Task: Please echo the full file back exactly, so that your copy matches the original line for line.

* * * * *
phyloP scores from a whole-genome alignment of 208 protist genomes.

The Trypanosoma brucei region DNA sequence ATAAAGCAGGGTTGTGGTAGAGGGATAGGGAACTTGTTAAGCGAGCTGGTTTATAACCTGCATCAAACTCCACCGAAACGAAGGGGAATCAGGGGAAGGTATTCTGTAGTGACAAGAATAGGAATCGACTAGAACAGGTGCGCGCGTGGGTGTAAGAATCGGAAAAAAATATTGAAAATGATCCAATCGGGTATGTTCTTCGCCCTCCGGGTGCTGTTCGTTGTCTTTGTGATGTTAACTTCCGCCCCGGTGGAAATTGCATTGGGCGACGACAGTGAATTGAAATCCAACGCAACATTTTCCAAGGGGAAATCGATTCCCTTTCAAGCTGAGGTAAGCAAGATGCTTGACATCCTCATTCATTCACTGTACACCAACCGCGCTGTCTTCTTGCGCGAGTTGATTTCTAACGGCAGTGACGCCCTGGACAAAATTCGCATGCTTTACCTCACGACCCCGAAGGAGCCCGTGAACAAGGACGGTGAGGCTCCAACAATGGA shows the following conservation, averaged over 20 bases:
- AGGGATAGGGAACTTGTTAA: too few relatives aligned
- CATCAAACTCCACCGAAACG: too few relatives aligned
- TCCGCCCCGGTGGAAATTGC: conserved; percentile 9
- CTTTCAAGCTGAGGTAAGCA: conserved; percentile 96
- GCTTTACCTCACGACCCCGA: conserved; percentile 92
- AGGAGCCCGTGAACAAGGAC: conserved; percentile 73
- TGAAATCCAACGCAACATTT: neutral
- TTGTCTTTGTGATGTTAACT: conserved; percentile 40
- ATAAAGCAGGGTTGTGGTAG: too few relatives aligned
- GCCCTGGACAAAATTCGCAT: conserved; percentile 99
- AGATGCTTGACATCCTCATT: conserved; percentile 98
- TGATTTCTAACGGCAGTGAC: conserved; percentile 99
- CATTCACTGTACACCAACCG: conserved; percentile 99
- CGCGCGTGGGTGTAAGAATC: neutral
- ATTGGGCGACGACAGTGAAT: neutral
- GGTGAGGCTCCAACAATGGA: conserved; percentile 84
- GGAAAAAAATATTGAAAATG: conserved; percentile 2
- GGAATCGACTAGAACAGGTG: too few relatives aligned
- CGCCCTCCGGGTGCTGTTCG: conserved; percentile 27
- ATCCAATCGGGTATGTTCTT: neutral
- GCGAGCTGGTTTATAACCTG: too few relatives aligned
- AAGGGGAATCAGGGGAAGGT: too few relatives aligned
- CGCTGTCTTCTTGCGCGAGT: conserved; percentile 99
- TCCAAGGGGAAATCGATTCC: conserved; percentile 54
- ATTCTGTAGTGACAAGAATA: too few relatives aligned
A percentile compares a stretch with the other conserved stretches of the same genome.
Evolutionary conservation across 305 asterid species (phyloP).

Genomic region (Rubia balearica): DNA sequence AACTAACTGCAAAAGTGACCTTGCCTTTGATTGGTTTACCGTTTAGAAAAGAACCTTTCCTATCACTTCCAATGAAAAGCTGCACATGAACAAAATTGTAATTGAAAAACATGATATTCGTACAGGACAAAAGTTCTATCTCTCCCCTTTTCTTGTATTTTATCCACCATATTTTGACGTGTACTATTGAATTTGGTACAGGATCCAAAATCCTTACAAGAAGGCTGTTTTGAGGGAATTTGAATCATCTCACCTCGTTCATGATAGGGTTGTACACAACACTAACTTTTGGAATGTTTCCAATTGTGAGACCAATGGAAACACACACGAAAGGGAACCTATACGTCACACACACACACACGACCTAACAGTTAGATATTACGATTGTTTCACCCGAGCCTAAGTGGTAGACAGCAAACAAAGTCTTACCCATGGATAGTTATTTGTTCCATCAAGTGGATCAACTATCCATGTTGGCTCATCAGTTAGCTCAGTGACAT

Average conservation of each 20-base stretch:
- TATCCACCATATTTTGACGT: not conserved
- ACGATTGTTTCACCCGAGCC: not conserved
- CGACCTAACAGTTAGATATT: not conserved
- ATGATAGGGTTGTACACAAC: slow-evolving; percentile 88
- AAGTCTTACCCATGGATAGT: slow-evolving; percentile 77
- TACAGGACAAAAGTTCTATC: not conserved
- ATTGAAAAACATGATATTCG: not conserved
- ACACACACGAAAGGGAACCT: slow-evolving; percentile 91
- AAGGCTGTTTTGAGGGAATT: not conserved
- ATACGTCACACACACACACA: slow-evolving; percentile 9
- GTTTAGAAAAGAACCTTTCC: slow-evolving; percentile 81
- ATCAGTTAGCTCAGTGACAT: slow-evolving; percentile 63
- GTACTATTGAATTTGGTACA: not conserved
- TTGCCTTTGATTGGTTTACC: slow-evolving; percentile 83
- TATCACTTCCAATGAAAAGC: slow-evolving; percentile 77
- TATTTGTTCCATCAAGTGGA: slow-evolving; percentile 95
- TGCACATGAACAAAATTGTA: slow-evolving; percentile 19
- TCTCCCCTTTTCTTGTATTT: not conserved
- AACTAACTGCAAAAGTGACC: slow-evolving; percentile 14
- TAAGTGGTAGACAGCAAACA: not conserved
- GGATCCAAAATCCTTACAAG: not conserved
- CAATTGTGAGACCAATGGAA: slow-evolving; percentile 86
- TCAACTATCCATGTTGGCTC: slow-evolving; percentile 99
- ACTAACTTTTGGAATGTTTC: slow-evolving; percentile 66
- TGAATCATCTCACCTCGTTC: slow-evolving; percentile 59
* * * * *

phyloP scores from a whole-genome alignment of 208 protist genomes.

The Trypanosoma brucei region DNA sequence ATAAAGCAGGGTTGTGGTAGAGGGATAGGGAACTTGTTAAGCGAGCTGGTTTATAACCTGCATCAAACTCCACCGAAACGAAGGGGAATCAGGGGAAGGTATTCTGTAGTGACAAGAATAGGAATCGACTAGAACAGGTGCGCGCGTGGGTGTAAGAATCGGAAAAAAATATTGAAAATGATCCAATCGGGTATGTTCTTCGCCCTCCGGGTGCTGTTCGTTGTCTTTGTGATGTTAACTTCCGCCCCGGTGGAAATTGCATTGGGCGACGACAGTGAATTGAAATCCAACGCAACATTTTCCAAGGGGAAATCGATTCCCTTTCAAGCTGAGGTAAGCAAGATGCTTGACATCCTCATTCATTCACTGTACACCAACCGCGCTGTCTTCTTGCGCGAGTTGATTTCTAACGGCAGTGACGCCCTGGACAAAATTCGCATGCTTTACCTCACGACCCCGAAGGAGCCCGTGAACAAGGACGGTGAGGCTCCAACAATGGA shows the following conservation, averaged over 20 bases:
- AGGGATAGGGAACTTGTTAA: too few relatives aligned
- CATCAAACTCCACCGAAACG: too few relatives aligned
- TCCGCCCCGGTGGAAATTGC: conserved; percentile 9
- CTTTCAAGCTGAGGTAAGCA: conserved; percentile 96
- GCTTTACCTCACGACCCCGA: conserved; percentile 92
- AGGAGCCCGTGAACAAGGAC: conserved; percentile 73
- TGAAATCCAACGCAACATTT: neutral
- TTGTCTTTGTGATGTTAACT: conserved; percentile 40
- ATAAAGCAGGGTTGTGGTAG: too few relatives aligned
- GCCCTGGACAAAATTCGCAT: conserved; percentile 99
- AGATGCTTGACATCCTCATT: conserved; percentile 98
- TGATTTCTAACGGCAGTGAC: conserved; percentile 99
- CATTCACTGTACACCAACCG: conserved; percentile 99
- CGCGCGTGGGTGTAAGAATC: neutral
- ATTGGGCGACGACAGTGAAT: neutral
- GGTGAGGCTCCAACAATGGA: conserved; percentile 84
- GGAAAAAAATATTGAAAATG: conserved; percentile 2
- GGAATCGACTAGAACAGGTG: too few relatives aligned
- CGCCCTCCGGGTGCTGTTCG: conserved; percentile 27
- ATCCAATCGGGTATGTTCTT: neutral
- GCGAGCTGGTTTATAACCTG: too few relatives aligned
- AAGGGGAATCAGGGGAAGGT: too few relatives aligned
- CGCTGTCTTCTTGCGCGAGT: conserved; percentile 99
- TCCAAGGGGAAATCGATTCC: conserved; percentile 54
- ATTCTGTAGTGACAAGAATA: too few relatives aligned
A percentile compares a stretch with the other conserved stretches of the same genome.
Evolutionary conservation across 305 asterid species (phyloP).

Genomic region (Rubia balearica): DNA sequence AACTAACTGCAAAAGTGACCTTGCCTTTGATTGGTTTACCGTTTAGAAAAGAACCTTTCCTATCACTTCCAATGAAAAGCTGCACATGAACAAAATTGTAATTGAAAAACATGATATTCGTACAGGACAAAAGTTCTATCTCTCCCCTTTTCTTGTATTTTATCCACCATATTTTGACGTGTACTATTGAATTTGGTACAGGATCCAAAATCCTTACAAGAAGGCTGTTTTGAGGGAATTTGAATCATCTCACCTCGTTCATGATAGGGTTGTACACAACACTAACTTTTGGAATGTTTCCAATTGTGAGACCAATGGAAACACACACGAAAGGGAACCTATACGTCACACACACACACACGACCTAACAGTTAGATATTACGATTGTTTCACCCGAGCCTAAGTGGTAGACAGCAAACAAAGTCTTACCCATGGATAGTTATTTGTTCCATCAAGTGGATCAACTATCCATGTTGGCTCATCAGTTAGCTCAGTGACAT

Average conservation of each 20-base stretch:
- TATCCACCATATTTTGACGT: not conserved
- ACGATTGTTTCACCCGAGCC: not conserved
- CGACCTAACAGTTAGATATT: not conserved
- ATGATAGGGTTGTACACAAC: slow-evolving; percentile 88
- AAGTCTTACCCATGGATAGT: slow-evolving; percentile 77
- TACAGGACAAAAGTTCTATC: not conserved
- ATTGAAAAACATGATATTCG: not conserved
- ACACACACGAAAGGGAACCT: slow-evolving; percentile 91
- AAGGCTGTTTTGAGGGAATT: not conserved
- ATACGTCACACACACACACA: slow-evolving; percentile 9
- GTTTAGAAAAGAACCTTTCC: slow-evolving; percentile 81
- ATCAGTTAGCTCAGTGACAT: slow-evolving; percentile 63
- GTACTATTGAATTTGGTACA: not conserved
- TTGCCTTTGATTGGTTTACC: slow-evolving; percentile 83
- TATCACTTCCAATGAAAAGC: slow-evolving; percentile 77
- TATTTGTTCCATCAAGTGGA: slow-evolving; percentile 95
- TGCACATGAACAAAATTGTA: slow-evolving; percentile 19
- TCTCCCCTTTTCTTGTATTT: not conserved
- AACTAACTGCAAAAGTGACC: slow-evolving; percentile 14
- TAAGTGGTAGACAGCAAACA: not conserved
- GGATCCAAAATCCTTACAAG: not conserved
- CAATTGTGAGACCAATGGAA: slow-evolving; percentile 86
- TCAACTATCCATGTTGGCTC: slow-evolving; percentile 99
- ACTAACTTTTGGAATGTTTC: slow-evolving; percentile 66
- TGAATCATCTCACCTCGTTC: slow-evolving; percentile 59